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kind. But to his other style of "the Father of
Landscape" he can make good a strong claim.
His ' St. George ' at Munich astounds the eye
which has noted its age (nearly four hundred
years) by its overwhelming landscape interest.
Five-sixths of the superficial inches of the canvas
are covered by the innumerable leaves and twigs
of trees crowding up to the edges of the picture on
every side, and allowing only a peep through the
trunks at the sky low over a rocky horizon. Nearly
half of the great ' Battle of Arbela ' is a confusion
of clouds and morning light, which Turner might
have painted; and the 'Nativity' at Bremen is
hardly less wonderful. The etchings of mountains
and of fir-trees are as picturesque as these paintings,
and only a leisured and curious townsman could
have seen and rendered their content of natural

In expressing the human figure, and especially
the forms of children, Alldorfer was often highly
successful, though here also impatience with


uncouth and sluggish German types has led
admirers of the more gracious southern models
to reject his achievements as unbeautiful in con-
ception, and unskilful in execution. From this
sluggisbness of his types arises also the frequent
denial, which is equally ill-grounded, of Altdorfer's
dramatic power. In the woodcuts the German
and burgher feeling is naturally stronger than in
the paintings and drawings, and a want of sym-
pathy with that feeling no doubt accounts for
the comparative indifference to his fine sequence
of forty small cuts devoted to ' The Fall and
Redemption of Man.'

Altdorfer died on the 12th or 14th of February in
1538. His wife had predeceased him in 1532, and
both their bodies were laid in the church of the
Augustines, the painter having been bursar of the
Augustine priory during the last four years of
his life. Part of his tombstone was preserved when
the Augustines' church was secularized and dis-
mantled in 1840. He, who had painted hundreds
of their happy faces more engagingly than any
other painter, left no children ; but his was not the
childless man's hard heart, and it is worth noting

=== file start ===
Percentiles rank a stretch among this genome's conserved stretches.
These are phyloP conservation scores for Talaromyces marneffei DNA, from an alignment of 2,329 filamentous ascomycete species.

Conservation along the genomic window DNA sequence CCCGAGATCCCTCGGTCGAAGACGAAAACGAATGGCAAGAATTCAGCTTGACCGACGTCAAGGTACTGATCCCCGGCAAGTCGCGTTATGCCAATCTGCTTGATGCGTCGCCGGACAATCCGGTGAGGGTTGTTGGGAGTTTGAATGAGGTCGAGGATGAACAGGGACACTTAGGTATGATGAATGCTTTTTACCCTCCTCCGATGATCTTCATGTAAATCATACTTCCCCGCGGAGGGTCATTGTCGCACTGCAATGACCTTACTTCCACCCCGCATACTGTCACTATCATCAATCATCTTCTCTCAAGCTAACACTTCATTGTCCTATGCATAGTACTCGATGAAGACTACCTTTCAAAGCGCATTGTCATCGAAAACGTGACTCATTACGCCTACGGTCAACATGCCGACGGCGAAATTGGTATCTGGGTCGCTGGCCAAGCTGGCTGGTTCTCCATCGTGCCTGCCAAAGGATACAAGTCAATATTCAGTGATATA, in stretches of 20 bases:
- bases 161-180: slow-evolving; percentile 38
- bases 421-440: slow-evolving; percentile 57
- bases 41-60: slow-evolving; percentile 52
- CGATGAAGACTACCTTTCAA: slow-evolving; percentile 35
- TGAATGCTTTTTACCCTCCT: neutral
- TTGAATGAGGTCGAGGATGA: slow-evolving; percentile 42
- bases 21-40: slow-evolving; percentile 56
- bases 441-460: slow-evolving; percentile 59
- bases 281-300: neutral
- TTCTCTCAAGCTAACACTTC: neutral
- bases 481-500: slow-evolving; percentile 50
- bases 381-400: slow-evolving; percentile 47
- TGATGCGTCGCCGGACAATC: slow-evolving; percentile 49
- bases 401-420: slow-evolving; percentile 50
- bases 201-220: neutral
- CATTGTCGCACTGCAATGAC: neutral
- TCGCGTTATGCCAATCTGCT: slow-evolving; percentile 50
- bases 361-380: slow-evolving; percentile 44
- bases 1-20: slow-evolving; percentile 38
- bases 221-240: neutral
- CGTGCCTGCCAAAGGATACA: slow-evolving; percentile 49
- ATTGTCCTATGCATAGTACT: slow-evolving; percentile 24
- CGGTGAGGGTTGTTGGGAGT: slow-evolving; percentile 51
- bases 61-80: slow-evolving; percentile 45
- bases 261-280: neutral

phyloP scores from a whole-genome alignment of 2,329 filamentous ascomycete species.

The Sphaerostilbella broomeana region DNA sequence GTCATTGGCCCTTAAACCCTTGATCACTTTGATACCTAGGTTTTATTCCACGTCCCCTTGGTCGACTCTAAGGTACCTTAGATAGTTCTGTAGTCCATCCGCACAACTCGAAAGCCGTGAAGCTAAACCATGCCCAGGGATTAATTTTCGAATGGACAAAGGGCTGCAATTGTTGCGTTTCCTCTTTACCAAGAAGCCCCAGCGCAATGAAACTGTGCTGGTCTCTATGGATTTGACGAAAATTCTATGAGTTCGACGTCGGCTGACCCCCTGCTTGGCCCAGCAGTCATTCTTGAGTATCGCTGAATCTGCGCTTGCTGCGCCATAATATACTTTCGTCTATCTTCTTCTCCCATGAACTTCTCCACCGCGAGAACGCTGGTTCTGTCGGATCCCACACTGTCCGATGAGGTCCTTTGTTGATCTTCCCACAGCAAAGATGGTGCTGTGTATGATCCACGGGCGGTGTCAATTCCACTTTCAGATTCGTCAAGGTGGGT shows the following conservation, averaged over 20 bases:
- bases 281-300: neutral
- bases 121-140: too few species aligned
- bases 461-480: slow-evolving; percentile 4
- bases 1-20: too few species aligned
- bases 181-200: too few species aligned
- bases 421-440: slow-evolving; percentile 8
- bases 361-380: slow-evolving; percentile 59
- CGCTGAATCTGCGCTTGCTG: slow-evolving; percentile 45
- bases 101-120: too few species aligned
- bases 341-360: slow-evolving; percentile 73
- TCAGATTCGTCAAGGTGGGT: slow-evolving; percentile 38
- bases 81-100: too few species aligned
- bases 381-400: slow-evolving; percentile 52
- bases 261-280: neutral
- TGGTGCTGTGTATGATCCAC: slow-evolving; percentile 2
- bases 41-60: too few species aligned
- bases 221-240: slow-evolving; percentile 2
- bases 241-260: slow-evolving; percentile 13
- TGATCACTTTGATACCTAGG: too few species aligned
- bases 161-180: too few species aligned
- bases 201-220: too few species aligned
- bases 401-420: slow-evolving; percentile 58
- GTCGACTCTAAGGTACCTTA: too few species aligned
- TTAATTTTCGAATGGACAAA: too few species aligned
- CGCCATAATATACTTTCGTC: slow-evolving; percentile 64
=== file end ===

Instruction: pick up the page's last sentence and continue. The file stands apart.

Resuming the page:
that he bequeathed to the poor a silver tankard
which had been his wedding gift to his bride.

Altogether about thirty pictures by Altdorfer
are extant. Among them may be named :

Augsburg. Gallery. Triptych Crucifixion and Annun-
ciation. 1517.

Birth of the Virgin.

Berlin. Museum. Diptych St. Francis and St.
Dominic (signed and dated 1507).
Landscape with Figures (signed and

dated 1507).
Best on the Flight into Egypt

(signed and dated 1510).
The Nativity.

., Landscape with Figures, 'Dtr

BetteU sitzt auf der Schleppe
der Hoffart* (signed and dated
St. Hubert.

The Battle of Arbela (dated 1529).
Susannah at the Bath (signed and

dated 1526).

Coronation of the Virgin.
St. George and the Dragon (signed

and dated 1510).
Landscape with figures.
Nuremberg. St Mau- A man and two women rescuing ttie
rice, body of St. Quirinus from the

water. (Three pictures.)
German Mus. Crucifixion (dated 1506).
Ratisbon. Bathsheba.

Siena. St. Quirinus. (Two pictures.)

Vienna. Nativity.

Virgin and Child, St. Joseph and

St. John.

The entire catalogue of his engraved designs,
including Passavant's additions to Bartsch, is given

His monogram occurs in the -
accompanying forms : ^5p


(From Meyer's l A'unstlfr-Lexikon.')


Religious Subjects.

1. Judith with the head of Holoferncs.

2. Samson with the gates of Gaza.

3. Delilah cutting off Samson's hair.

Brem ;n.
Munich. Pinakothek,

4. Solomon's idolatry.

5. The Repose of Joseph and Mary.

6. Virgin, seated, holding the Infant Saviour.

7. Virgin, seated on a throne, holding the Infant
Saviour, with Angel.

8. Virginia profile, standing; with the Infant Saviour.
Anna introduced.

9. Virgin and Child, seated. The Infant stretches his
arms towards two children, one of whom offers a
vessel (signed and dated 1507).

10. The Virgin standing, offering an apple to the Infant
(sign'.d and dated 1509).

11. The Virgin sitting, the Infant on her knees, giving
the blessing.

12. The Virgin holding the Infant, standing on a

13. The Virgin with the Infant seated on clouds, a
Saint to the right.

14. The Infant Saviour ; the right band blessing, the
left holds a world.

15. Our Lord driving the merchants from the temple

16. Our Lord crowned with thorns, meeting Mary.

17. The Little Crucifixion.

18. The Great Crucifixion.

19. St. Christopher.

20. St. George and the Dragon.

21. St. Jerome reading.

22. St. Jerome writing.

23. St. Sebastian fastened to a tree.

24. St. Sebastian fastened to a pillar.

25. St. Catherine, sword and wheel.

26. The Nunnery.

27. Two Hermits.

28. Mercury, springing from a tree into the sea.

29. Neptune, on a sea-monster.

30. Rape of a Nymph.

31. Venus, standing. Two Cupids ; one holds a tablet.

32. Venus seated in a bath ; Cupid on a pedestal, after

33. Venus emerging from the bath ; Cupid on the left,
after Marcantonio.

34." Venus on a lawn, with two Cupids.

35. Judgment of Paris.

36. Tritou, Nereid, and Dolphins.

37. Man and Satyr struggling for a Nymph, after

38. Thisbe and Pyramus.

39. Infant Hercules and the Snakes.

40. Hercules subduing the Nemean Lion.

41. Hercules with the two pillars.

42. Hercules with a cornucopia ; a Nymph with a lyre
on the left.

43. Centaur, bearing a vessel with fire.

44. Winged Genius, holding a bubble.

45. Winged Genius, riding on a stick.

46. Winged Genius, blowing a bagpipe (dated 1521).

47. Fortune, standing on a globe (signed and dated 1511).

48. Pride, regarding herself in a mirror.

49. Pride, seated on a winged serpent, holding a mirror
(signed and dated 1506).

50. Nude female figure on a star ; the right hand hold-
ing a torch, the left a sceptre (on some examples the
legend LASCIVIA occurs).

51. Dido on the funeral pile.